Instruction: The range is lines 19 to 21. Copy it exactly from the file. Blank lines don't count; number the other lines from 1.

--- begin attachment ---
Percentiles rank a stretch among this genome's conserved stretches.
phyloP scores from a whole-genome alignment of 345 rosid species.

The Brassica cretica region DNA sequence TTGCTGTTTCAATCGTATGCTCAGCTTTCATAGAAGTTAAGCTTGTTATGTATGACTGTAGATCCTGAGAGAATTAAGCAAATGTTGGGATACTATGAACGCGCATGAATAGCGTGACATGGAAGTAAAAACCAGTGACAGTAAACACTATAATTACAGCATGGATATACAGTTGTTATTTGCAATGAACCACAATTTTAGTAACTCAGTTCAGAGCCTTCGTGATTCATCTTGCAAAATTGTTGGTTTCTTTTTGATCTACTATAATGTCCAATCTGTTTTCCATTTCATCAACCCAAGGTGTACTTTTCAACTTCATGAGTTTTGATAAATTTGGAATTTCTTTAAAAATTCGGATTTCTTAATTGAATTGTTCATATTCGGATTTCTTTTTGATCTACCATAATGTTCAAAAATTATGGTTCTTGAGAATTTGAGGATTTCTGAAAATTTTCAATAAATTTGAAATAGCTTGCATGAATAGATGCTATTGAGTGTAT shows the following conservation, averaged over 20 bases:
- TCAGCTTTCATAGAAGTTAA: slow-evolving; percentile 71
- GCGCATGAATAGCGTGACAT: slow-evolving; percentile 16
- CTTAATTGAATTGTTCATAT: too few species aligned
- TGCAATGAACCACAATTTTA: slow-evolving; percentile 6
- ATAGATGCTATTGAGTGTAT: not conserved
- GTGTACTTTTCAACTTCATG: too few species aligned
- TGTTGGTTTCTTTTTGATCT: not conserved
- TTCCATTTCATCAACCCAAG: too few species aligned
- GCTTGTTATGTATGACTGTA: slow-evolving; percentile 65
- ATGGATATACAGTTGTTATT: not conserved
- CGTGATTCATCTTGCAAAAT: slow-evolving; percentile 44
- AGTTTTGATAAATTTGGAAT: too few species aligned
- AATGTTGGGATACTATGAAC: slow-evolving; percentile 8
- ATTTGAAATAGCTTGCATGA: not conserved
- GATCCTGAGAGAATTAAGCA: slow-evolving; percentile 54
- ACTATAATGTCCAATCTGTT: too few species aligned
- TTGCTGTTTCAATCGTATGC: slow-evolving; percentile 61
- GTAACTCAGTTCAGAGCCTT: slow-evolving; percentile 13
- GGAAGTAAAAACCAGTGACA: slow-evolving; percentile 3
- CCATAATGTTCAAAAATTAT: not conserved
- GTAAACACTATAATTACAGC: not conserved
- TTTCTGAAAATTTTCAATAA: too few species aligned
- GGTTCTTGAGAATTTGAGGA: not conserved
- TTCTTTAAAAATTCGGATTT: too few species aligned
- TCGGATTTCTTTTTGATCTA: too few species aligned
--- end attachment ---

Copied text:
- ACTATAATGTCCAATCTGTT: too few species aligned
- TTGCTGTTTCAATCGTATGC: slow-evolving; percentile 61
- GTAACTCAGTTCAGAGCCTT: slow-evolving; percentile 13